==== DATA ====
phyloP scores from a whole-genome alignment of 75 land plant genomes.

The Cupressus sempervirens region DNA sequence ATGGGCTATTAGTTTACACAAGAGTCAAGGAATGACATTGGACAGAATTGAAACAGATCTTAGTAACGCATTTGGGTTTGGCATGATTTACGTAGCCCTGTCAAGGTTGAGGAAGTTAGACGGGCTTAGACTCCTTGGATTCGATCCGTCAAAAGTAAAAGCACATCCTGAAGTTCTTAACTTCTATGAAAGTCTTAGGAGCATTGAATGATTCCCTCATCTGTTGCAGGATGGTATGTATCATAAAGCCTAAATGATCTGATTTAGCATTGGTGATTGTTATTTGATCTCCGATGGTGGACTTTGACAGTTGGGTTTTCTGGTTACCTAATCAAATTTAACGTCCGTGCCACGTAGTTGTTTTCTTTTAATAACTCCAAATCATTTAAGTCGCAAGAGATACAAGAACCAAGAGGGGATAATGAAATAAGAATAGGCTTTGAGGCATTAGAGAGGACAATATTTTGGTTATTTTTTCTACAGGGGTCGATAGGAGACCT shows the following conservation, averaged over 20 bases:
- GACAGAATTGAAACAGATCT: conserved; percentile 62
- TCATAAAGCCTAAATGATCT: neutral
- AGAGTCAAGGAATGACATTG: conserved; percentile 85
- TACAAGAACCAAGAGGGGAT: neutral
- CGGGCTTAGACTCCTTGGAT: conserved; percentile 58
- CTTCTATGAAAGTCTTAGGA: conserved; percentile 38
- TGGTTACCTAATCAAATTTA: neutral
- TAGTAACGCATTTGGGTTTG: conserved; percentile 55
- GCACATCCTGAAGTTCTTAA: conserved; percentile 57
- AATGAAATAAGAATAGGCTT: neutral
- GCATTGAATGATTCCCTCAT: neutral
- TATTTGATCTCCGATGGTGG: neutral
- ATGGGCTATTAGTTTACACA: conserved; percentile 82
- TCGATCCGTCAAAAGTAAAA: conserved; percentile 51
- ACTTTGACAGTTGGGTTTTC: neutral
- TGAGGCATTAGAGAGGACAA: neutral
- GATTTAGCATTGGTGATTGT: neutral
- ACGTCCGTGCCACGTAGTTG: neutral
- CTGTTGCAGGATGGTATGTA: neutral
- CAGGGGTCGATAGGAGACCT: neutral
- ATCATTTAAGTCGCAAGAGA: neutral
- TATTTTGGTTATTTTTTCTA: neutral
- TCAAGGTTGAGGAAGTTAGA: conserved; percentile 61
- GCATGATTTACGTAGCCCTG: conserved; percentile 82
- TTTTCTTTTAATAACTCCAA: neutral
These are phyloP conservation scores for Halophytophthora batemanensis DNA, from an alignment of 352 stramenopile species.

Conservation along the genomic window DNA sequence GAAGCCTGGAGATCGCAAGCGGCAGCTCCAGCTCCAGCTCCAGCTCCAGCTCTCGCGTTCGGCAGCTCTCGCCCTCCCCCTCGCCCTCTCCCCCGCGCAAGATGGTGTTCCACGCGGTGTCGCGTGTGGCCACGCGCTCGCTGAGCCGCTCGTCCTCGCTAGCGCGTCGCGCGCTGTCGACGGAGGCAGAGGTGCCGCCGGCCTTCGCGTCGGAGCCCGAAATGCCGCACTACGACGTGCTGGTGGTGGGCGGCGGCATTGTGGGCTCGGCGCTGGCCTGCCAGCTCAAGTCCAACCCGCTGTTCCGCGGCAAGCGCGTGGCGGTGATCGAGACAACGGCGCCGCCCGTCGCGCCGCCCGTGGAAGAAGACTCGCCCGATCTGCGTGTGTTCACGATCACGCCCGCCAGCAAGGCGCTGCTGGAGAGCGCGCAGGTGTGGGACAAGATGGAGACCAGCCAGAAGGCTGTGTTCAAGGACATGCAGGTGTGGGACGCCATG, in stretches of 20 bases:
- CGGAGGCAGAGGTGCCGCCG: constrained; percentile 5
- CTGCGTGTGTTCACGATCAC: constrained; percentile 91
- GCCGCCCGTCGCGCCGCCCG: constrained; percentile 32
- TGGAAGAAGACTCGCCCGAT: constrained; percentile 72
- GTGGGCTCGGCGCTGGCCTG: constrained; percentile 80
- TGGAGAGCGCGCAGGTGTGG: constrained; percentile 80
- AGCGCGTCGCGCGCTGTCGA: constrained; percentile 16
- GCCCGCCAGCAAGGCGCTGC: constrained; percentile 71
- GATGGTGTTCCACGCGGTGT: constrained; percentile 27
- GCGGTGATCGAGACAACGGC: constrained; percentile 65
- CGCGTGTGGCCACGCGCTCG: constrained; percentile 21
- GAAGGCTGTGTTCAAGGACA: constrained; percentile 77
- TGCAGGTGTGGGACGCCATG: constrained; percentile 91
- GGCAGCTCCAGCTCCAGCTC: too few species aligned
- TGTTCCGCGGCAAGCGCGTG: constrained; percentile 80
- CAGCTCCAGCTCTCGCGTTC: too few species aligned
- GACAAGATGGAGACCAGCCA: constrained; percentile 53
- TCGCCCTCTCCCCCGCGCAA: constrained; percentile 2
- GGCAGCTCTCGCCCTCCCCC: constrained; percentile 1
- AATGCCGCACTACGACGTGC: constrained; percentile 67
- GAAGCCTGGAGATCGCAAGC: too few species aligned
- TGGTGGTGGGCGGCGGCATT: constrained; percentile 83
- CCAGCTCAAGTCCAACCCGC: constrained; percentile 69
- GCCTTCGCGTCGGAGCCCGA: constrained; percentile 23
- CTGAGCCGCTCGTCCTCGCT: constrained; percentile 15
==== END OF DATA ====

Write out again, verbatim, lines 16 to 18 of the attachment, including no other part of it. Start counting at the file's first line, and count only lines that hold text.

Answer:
- TCGATCCGTCAAAAGTAAAA: conserved; percentile 51
- ACTTTGACAGTTGGGTTTTC: neutral
- TGAGGCATTAGAGAGGACAA: neutral